Finally, Gerstner describes four kinds of people: those who make things happen; those to whom things happen; those who watch things happen; and those who don’t even know that things are happening. The book offers useful advice to would-be leaders on how to be in the first category.
Leadership (Miramax, 2002), by former New York City Mayor Rudolph W. Giuliani and Ken Kurson, attempts to describe leadership techniques and principles useful to executives in both government and industry. Some of Giuliani’s principles sound like Gerstner’s: He says leaders should surround themselves with great people, see things for themselves rather than relying on others, and organize around a purpose. Like Gerstner, he stresses accountability, stating that leaders need relevant data, performance indicators, and regular meetings to probe results. Both authors stress the importance of understanding enough of the fundamentals and details of a business to distinguish between authentic and make-believe experts, between those who are truly competent and those who talk a good game: “You can’t fake expertise.”
In a chilling chapter on the events of September 11, 2001, Giuliani discusses how relentless preparation, a tradition of working across departmental boundaries, and scenario planning helped his team react positively to the almost unimaginable. “You must prepare for everything you can think of, because no one, no matter how gifted, can perform without careful preparation,” he writes.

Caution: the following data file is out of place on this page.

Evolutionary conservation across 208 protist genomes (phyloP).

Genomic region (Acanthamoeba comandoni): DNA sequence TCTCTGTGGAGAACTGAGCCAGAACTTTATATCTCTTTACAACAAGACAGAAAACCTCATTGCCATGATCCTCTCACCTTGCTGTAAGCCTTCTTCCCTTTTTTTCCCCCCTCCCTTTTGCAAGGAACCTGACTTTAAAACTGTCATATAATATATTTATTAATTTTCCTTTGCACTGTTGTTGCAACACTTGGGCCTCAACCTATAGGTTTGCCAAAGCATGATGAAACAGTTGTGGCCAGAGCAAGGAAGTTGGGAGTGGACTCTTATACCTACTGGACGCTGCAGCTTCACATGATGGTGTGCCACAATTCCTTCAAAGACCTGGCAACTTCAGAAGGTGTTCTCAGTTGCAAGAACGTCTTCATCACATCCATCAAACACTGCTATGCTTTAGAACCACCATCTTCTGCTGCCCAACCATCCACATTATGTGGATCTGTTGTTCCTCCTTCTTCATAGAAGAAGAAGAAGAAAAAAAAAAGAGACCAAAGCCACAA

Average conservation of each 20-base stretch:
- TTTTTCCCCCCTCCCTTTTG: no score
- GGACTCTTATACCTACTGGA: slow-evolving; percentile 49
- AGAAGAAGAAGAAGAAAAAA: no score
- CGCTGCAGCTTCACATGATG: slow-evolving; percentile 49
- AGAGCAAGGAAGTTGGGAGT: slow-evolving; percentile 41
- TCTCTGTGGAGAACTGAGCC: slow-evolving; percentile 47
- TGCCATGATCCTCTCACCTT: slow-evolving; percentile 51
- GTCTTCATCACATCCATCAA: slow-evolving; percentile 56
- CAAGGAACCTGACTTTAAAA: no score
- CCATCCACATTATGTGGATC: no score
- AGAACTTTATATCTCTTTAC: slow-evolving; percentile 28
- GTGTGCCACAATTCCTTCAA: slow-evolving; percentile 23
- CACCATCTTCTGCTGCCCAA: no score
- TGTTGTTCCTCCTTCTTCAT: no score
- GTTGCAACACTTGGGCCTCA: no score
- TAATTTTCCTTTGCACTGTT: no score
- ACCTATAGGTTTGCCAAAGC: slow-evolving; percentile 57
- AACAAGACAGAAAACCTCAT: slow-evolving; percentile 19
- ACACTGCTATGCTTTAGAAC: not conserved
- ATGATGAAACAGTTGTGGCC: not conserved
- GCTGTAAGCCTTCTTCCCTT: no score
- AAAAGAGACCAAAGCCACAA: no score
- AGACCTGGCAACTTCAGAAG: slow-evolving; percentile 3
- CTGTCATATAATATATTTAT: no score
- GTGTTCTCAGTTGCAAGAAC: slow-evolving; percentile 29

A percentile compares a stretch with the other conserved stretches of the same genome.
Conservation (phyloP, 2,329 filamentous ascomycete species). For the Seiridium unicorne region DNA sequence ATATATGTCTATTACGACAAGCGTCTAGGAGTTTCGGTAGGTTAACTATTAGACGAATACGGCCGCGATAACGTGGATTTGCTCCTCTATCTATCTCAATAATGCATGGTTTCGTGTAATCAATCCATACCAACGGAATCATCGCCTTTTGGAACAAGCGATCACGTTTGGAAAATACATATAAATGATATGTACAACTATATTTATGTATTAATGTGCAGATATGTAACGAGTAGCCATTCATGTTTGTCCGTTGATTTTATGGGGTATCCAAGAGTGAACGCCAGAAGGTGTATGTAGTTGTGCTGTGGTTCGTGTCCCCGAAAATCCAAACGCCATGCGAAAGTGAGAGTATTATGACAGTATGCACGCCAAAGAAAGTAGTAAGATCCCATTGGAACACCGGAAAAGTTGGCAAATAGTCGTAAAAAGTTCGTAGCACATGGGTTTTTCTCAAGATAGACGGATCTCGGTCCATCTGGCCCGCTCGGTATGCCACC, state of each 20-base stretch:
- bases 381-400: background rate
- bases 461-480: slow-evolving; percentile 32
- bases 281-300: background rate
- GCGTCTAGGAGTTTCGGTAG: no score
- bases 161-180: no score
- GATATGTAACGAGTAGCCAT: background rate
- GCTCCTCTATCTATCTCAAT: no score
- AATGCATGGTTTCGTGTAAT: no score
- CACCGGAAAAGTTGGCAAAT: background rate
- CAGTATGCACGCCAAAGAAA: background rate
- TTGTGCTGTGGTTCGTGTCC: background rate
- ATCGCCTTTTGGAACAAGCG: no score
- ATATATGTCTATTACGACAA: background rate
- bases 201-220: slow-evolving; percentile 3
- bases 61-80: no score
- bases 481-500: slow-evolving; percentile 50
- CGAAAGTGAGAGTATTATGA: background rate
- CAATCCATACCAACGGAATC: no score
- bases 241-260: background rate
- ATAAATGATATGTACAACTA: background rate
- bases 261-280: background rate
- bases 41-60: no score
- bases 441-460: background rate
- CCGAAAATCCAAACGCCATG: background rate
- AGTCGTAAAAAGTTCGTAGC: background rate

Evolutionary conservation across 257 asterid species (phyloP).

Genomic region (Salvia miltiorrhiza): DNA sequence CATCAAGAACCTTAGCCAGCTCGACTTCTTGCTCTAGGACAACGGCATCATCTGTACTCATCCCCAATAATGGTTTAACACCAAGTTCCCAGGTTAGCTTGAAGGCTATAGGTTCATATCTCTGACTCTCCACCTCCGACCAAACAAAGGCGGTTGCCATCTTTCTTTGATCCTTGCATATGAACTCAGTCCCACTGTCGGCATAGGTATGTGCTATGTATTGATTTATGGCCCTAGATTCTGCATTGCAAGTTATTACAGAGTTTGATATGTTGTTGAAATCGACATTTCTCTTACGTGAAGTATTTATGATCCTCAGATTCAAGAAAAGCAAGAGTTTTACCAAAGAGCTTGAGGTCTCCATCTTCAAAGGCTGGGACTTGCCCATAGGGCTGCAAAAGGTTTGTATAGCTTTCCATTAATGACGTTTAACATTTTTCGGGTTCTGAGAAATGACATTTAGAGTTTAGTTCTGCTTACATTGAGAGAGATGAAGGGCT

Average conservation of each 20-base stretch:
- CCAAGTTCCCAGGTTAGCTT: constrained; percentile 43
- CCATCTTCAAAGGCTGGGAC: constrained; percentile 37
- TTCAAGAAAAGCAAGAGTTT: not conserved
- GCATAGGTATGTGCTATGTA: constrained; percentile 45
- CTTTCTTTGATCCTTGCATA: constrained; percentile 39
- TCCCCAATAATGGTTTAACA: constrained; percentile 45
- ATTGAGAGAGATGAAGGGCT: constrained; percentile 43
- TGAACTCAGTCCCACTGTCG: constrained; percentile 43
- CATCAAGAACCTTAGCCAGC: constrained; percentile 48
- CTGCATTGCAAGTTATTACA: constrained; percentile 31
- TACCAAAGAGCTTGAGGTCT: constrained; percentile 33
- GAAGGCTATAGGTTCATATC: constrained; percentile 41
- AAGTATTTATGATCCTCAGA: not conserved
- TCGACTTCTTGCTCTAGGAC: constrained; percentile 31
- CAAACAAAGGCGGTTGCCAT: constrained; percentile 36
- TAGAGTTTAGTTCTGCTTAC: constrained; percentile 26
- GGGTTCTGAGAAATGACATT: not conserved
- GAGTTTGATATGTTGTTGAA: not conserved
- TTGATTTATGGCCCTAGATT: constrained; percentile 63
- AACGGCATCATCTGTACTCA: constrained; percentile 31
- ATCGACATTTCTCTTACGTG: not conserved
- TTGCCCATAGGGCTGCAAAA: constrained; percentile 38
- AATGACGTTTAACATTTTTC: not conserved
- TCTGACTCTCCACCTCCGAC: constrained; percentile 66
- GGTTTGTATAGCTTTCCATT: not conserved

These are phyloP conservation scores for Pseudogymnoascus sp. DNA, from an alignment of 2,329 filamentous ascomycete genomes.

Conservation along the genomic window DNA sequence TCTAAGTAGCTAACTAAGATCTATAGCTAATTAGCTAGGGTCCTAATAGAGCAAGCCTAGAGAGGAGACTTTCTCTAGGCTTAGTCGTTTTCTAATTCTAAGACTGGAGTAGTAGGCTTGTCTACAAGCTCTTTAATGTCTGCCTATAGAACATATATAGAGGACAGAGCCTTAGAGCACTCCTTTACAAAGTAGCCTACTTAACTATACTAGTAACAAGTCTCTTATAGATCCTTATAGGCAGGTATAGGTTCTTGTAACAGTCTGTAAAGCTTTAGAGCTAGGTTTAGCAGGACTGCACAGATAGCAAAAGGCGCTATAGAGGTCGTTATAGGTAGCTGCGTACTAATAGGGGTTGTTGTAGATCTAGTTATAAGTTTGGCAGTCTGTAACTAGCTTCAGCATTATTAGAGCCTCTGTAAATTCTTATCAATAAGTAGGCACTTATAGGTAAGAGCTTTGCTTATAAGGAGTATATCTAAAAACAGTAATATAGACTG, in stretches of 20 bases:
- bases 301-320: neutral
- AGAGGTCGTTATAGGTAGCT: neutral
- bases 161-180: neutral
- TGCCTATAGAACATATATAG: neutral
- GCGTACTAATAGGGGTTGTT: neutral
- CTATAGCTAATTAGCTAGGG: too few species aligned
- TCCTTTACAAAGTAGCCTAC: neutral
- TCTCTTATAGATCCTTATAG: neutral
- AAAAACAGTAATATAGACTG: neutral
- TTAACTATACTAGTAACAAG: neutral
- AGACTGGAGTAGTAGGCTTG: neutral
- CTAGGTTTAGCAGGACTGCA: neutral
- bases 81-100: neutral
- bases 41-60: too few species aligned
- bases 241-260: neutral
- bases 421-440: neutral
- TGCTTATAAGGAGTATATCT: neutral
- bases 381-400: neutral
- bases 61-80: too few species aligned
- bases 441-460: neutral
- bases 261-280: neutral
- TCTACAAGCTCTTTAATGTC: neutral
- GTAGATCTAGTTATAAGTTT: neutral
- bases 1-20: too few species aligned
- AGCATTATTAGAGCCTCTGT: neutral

Giuliani’s advice tends to be sound, if not original. His advice to leaders is raise the bar, underpromise and overdeliver, “don’t assume a damn thing,” always sweat the small stuff, stand up to bullies, and control your emotions when under pressure. Leadership is an important book for leaders in government, and it offers a few useful lessons to those in business. Unfortunately, all Giuliani’s experiences and examples are from government, and not all translate to the private sector.
Compared with the memoirs of CEOs and mayors, leadership books by scholars tend to be derivative and deadly dull. Yet, because their authors bring impressive credentials to the subject, four books among this year’s crop promised to be different. Harvard professor Rakesh Khurana is a new voice in the field; he offers data to support unconventional and controversial conclusions. Pulitzer Prize–winning historian James MacGregor Burns is the most distinguished scholar of our era to address the subject of leadership. Mihaly Csikszentmihalyi’s notion of “flow” is one of the hottest ideas in psychology today. And organizational theorist Edward E. Lawler III, recipient of the Michael Losey Award — the closest thing there is to a Nobel Prize for management — brings 40 years of quality research to his subject.
Khurana’s Searching for a Corporate Savior: The Irrational Quest for Charismatic CEOs (Princeton University Press, 2002) takes the unorthodox position that the CEO labor market is inefficient because it has too few buyers and sellers. He argues that most CEO search processes have lost legitimacy and are not transparent to outsiders and investors. Khurana claims that boards and executive search firms look for outsiders as saviors, valuing charismatic attributes more highly than relevant skills and experience. Using data on CEO turnover at 850 U.S. firms, the author concludes that top executives have no significant impact on performance. That being so, searches for outside CEOs are a waste of money.
Khurana lumps people who study executive performance into three categories: those who believe CEOs are important, those who feel CEOs are so constrained in what they can do that they have little impact, and those who say it all depends. Citing the national fixation on Alan Greenspan’s supposed impact on the economy, he argues Americans have a cultural bias toward the first category and thus overestimate the contribution of individual business leaders.